Researchers at the University of Michigan’s (UM’s) School of Public Health just released the first-year findings of a study of successful non-pharmaceutical methods that might reduce the risk of developing influenza, or the flu. It seems wearing a face mask around others and frequent hand-washing throughout the day can reduce the risk of getting the flu by as much as 50%, a finding that offers particular promise to public health officials worldwide who are avidly seeking every means possible to side step the flu virus before a pandemic occurs.
A pandemic is a global outbreak of an illness, such as the Spanish flu epidemic of 1918 that killed tens of millions of people around the world. Hospitals were overwhelmed and makeshift hospital tents were erected, in the United States and elsewhere, to treat the overflow. In the event another pandemic occurs, there are questions as to whether or not everyone everywhere could get adequate medical care in sufficient time to treat or prevent infection or for people in remote settings or in areas especially hard hit.
UM epidemiology professor, Dr. Arnold Monto, presented first-year findings at The Interscience Conference on Antimicrobial Agents and Chemotherapy and the Infectious Diseases Society of America in Washington, DC, last weekend. The range of reduced influenza infections spread from 10% to 50% over the course of the study, conducted during the 2006-2007 flu season but Monto says the following year’s study witnessed a flu outbreak, which will undoubtedly produce different results for the second year of the study.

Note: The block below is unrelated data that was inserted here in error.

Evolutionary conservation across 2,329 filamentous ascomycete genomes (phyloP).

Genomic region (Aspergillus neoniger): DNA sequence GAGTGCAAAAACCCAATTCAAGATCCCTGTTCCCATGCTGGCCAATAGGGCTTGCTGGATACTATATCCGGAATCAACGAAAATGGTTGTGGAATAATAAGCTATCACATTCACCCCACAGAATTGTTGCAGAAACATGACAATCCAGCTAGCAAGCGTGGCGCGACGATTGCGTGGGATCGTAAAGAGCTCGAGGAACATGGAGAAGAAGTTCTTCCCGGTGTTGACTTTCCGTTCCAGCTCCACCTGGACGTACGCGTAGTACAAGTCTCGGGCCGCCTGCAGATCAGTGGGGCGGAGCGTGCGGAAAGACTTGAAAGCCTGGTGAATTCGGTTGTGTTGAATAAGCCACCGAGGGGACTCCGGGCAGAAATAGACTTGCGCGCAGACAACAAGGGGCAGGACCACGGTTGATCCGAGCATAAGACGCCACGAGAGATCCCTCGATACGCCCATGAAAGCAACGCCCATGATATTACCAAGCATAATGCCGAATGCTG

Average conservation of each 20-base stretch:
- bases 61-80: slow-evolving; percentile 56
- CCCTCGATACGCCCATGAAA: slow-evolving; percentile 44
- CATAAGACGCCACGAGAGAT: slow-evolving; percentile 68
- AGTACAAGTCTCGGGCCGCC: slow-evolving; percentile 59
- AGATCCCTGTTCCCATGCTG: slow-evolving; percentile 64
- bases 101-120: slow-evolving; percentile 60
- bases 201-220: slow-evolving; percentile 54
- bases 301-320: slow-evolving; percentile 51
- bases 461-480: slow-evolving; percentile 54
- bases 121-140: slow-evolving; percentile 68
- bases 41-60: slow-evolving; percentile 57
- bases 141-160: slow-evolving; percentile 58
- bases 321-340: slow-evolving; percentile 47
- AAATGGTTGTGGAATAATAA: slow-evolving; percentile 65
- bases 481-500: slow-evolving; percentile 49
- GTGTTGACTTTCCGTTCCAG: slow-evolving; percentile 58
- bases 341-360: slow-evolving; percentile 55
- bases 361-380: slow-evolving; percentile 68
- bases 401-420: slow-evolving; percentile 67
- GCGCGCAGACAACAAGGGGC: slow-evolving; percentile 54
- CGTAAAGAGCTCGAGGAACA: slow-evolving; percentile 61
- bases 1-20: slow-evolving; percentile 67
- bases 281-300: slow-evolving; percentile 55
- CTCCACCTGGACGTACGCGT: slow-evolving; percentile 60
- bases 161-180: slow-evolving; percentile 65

Using UM students as study subjects, the Monto team enlisted more than 1,000 students living in seven on-campus residence halls. The students followed a specific protocol for six weeks, reporting all flu-like symtpoms as they occurred. One group of students wore face masks identical to those used in the medical profession, a second group wore masks but also washed their hands often with an alcohol-based hand sanitizer. The third group made no changes to their normal routines.
Both groups taking preventive measures reported 10% to 50% fewer symptoms of the flu, which include coughing plus a second symptom, usually body aches, chills, or fever. While flu season was mild during the first year of the study, the second year was not, a situation sure to test the conclusions of the first year.
The US Centers for Disease Control and Prevention (CDC) funded the UM study.
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